Spendlove provides a grab-bag of insights into the story of Jacob and Sherem, based on a reframing of common assumptions about language that Jacob employs within that story. These lead him to conclude that Sherem was native to the Nephite community, that he’d had repeated previous conversations with Jacob, and that Jacob’s narrative was carefully crafted, making use of potential parallelism and Hebrew wordplay (e.g., kachash, meaning to deceive or deny; yadah and yada, meaning to know and to confess, respectively).
In this article, Loren Spendlove examines the story of Jacob and Sherem, providing insights gleaned from a study of biblical, Hebraic, and nineteenth-century language. His primary (and most controversial) argument is that the phrase “there came a man”, usually used to imply that Sherem was a stranger in Jacob’s community, instead reflects an apparent messenger motif, with Jacob framing Sherem as a false messenger, and that motif elsewhere applied to individuals who likely lived in the communities they “came” to. Spendlove also argues that the indication that Sherem “sought much opportunity” to speak with Jacob may also have been misunderstood. Rather than indicating that Sherem had tried and failed to speak with Jacob, Spendlove furnishes numerous linguistic examples that imply the opposite—that Sherem had likely succeeded in speaking with Jacob on multiple occasions. Spendlove also presents a number of proposals for paralleism and wordplay based on potential Hebraic structure and language.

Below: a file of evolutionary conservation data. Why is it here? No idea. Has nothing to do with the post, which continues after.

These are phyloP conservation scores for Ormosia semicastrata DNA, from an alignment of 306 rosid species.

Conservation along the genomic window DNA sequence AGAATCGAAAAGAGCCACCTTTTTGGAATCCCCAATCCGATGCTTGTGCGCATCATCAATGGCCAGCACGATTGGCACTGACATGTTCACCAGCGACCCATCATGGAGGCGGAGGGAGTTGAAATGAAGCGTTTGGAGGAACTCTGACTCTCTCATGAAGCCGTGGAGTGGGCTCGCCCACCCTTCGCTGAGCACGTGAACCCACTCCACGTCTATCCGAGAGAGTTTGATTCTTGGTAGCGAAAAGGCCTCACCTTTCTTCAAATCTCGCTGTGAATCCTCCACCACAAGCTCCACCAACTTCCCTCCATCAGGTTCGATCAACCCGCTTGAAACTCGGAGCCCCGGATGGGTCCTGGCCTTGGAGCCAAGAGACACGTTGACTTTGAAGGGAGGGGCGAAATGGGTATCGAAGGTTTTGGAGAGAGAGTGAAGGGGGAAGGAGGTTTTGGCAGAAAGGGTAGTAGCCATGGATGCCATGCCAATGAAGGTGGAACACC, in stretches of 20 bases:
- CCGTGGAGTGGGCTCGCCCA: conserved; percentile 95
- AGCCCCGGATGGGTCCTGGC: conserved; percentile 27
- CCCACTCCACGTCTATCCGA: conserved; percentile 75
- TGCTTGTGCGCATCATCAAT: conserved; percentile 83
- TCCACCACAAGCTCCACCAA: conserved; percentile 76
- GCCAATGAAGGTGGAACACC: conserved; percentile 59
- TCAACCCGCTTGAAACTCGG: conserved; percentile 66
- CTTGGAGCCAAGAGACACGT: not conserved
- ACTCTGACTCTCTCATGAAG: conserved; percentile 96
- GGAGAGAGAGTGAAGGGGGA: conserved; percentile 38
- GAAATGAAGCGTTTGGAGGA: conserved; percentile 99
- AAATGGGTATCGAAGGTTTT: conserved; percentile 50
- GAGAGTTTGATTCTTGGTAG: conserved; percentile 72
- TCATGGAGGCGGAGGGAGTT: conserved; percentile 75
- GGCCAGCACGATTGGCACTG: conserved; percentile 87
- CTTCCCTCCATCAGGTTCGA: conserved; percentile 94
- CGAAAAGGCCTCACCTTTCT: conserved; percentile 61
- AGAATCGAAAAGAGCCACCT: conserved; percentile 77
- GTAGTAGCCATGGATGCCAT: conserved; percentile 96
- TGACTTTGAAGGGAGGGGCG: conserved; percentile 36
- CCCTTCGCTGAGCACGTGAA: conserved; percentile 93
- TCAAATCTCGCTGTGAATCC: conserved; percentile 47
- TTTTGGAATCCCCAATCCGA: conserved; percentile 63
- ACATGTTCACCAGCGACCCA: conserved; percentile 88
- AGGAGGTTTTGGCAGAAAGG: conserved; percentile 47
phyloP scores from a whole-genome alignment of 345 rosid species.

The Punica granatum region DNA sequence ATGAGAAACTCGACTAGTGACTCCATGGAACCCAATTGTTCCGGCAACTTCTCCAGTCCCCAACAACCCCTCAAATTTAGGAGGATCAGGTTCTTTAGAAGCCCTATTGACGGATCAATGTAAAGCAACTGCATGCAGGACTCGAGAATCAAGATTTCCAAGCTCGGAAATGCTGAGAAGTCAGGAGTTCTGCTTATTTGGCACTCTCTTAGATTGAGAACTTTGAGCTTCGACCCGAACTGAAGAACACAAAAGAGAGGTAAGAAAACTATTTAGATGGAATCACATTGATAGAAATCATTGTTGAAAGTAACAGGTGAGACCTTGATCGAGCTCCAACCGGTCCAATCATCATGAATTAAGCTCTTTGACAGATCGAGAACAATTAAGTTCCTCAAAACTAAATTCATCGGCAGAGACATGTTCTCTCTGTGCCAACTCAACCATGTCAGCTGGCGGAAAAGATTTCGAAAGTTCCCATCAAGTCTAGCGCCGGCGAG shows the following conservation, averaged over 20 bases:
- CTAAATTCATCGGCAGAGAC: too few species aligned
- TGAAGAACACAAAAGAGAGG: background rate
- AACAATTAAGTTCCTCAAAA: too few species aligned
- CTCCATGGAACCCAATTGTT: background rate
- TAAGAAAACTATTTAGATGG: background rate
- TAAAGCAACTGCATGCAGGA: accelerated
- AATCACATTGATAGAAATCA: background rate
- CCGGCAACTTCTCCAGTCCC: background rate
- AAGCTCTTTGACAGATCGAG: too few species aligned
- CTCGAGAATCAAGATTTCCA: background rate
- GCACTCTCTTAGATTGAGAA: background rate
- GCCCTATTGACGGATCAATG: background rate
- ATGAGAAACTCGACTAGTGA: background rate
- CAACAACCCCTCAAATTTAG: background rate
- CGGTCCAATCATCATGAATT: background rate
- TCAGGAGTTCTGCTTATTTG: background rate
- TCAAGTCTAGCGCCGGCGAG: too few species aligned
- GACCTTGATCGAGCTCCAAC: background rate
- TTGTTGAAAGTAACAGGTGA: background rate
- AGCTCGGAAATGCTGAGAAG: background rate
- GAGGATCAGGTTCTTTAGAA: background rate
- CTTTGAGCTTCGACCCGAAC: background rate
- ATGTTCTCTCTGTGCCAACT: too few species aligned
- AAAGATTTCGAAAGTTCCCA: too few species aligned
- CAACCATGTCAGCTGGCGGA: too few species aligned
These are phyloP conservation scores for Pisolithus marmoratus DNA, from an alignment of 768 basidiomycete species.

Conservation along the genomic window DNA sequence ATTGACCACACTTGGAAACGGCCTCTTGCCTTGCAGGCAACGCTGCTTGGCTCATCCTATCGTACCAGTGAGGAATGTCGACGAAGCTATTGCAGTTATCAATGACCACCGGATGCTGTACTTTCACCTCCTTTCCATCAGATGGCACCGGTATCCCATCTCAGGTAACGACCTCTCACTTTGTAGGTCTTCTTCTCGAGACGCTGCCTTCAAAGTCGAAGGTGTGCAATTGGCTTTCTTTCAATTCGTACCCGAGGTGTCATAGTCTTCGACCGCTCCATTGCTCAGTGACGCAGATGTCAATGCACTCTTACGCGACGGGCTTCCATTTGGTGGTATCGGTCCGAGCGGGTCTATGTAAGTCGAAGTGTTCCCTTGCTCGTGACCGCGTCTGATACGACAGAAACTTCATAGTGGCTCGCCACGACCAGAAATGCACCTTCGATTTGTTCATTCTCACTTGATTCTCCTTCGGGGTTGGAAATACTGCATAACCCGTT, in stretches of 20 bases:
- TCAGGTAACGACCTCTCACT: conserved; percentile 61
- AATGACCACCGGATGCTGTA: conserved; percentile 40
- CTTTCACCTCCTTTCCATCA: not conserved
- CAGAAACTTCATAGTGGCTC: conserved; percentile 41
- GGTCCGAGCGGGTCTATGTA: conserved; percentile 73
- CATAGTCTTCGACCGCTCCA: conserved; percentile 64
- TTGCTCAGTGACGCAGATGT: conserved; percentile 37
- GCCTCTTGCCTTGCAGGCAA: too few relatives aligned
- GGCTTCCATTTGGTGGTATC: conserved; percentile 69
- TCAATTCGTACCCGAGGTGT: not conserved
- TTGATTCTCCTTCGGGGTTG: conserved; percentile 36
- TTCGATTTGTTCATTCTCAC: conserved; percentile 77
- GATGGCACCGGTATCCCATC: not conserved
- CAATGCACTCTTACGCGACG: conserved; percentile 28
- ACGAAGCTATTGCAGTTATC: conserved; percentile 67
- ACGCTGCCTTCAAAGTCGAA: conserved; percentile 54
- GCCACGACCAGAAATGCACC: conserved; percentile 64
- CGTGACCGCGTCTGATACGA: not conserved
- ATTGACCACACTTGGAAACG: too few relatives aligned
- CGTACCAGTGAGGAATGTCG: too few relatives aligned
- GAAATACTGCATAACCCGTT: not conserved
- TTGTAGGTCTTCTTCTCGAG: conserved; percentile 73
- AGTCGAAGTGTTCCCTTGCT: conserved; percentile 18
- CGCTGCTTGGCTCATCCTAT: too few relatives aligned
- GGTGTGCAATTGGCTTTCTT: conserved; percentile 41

Though a straightforward interpretation of the phrase “there came a man” does imply a new entrant into the community, Spendlove shows how this may not be the case. He identifies a three-part structure, which he terms a “messenger motif,” that frames the phrase. The structure involves (1) the passage of time, (2) the phrase “there came” which then identifies a person, and (3) detailing a spoken message that the person then delivers. Spendlove identifies six other cases of this structure within the Book of Mormon, most involving “many prophets” coming to preach to the people. In none of those cases are prophets implied as coming from other communities, instead likely arising from within the communities themselves. Linking Sherem to this structure may have been Jacob’s attempt to portray him as a false messenger, with the rest of the story appearing to confirm such.